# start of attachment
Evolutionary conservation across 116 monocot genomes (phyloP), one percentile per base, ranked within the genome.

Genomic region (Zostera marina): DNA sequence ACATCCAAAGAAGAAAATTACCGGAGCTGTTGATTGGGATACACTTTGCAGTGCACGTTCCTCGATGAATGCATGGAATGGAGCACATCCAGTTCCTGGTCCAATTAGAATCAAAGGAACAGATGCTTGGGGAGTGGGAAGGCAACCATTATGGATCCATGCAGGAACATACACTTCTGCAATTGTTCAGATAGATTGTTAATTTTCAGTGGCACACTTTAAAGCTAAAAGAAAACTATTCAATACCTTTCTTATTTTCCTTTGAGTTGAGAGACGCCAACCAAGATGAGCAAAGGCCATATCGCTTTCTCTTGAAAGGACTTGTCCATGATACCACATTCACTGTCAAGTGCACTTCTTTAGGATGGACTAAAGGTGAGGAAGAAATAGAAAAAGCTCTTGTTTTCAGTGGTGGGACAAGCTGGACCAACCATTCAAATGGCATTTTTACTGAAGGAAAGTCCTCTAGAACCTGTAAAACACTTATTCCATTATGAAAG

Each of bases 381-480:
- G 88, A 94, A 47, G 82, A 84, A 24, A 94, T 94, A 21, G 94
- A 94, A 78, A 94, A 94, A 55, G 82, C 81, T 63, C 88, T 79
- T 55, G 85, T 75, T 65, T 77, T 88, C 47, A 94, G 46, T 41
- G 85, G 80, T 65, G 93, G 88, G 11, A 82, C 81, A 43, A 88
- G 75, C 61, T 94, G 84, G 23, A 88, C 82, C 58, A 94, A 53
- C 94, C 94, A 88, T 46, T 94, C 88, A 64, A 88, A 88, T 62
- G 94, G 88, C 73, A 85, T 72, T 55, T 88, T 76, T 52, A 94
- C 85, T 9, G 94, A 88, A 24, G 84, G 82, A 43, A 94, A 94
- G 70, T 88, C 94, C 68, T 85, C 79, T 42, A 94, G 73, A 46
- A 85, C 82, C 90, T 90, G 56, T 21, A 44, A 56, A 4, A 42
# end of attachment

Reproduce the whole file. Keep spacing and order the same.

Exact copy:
Evolutionary conservation across 116 monocot genomes (phyloP), one percentile per base, ranked within the genome.

Genomic region (Zostera marina): DNA sequence ACATCCAAAGAAGAAAATTACCGGAGCTGTTGATTGGGATACACTTTGCAGTGCACGTTCCTCGATGAATGCATGGAATGGAGCACATCCAGTTCCTGGTCCAATTAGAATCAAAGGAACAGATGCTTGGGGAGTGGGAAGGCAACCATTATGGATCCATGCAGGAACATACACTTCTGCAATTGTTCAGATAGATTGTTAATTTTCAGTGGCACACTTTAAAGCTAAAAGAAAACTATTCAATACCTTTCTTATTTTCCTTTGAGTTGAGAGACGCCAACCAAGATGAGCAAAGGCCATATCGCTTTCTCTTGAAAGGACTTGTCCATGATACCACATTCACTGTCAAGTGCACTTCTTTAGGATGGACTAAAGGTGAGGAAGAAATAGAAAAAGCTCTTGTTTTCAGTGGTGGGACAAGCTGGACCAACCATTCAAATGGCATTTTTACTGAAGGAAAGTCCTCTAGAACCTGTAAAACACTTATTCCATTATGAAAG

Each of bases 381-480:
- G 88, A 94, A 47, G 82, A 84, A 24, A 94, T 94, A 21, G 94
- A 94, A 78, A 94, A 94, A 55, G 82, C 81, T 63, C 88, T 79
- T 55, G 85, T 75, T 65, T 77, T 88, C 47, A 94, G 46, T 41
- G 85, G 80, T 65, G 93, G 88, G 11, A 82, C 81, A 43, A 88
- G 75, C 61, T 94, G 84, G 23, A 88, C 82, C 58, A 94, A 53
- C 94, C 94, A 88, T 46, T 94, C 88, A 64, A 88, A 88, T 62
- G 94, G 88, C 73, A 85, T 72, T 55, T 88, T 76, T 52, A 94
- C 85, T 9, G 94, A 88, A 24, G 84, G 82, A 43, A 94, A 94
- G 70, T 88, C 94, C 68, T 85, C 79, T 42, A 94, G 73, A 46
- A 85, C 82, C 90, T 90, G 56, T 21, A 44, A 56, A 4, A 42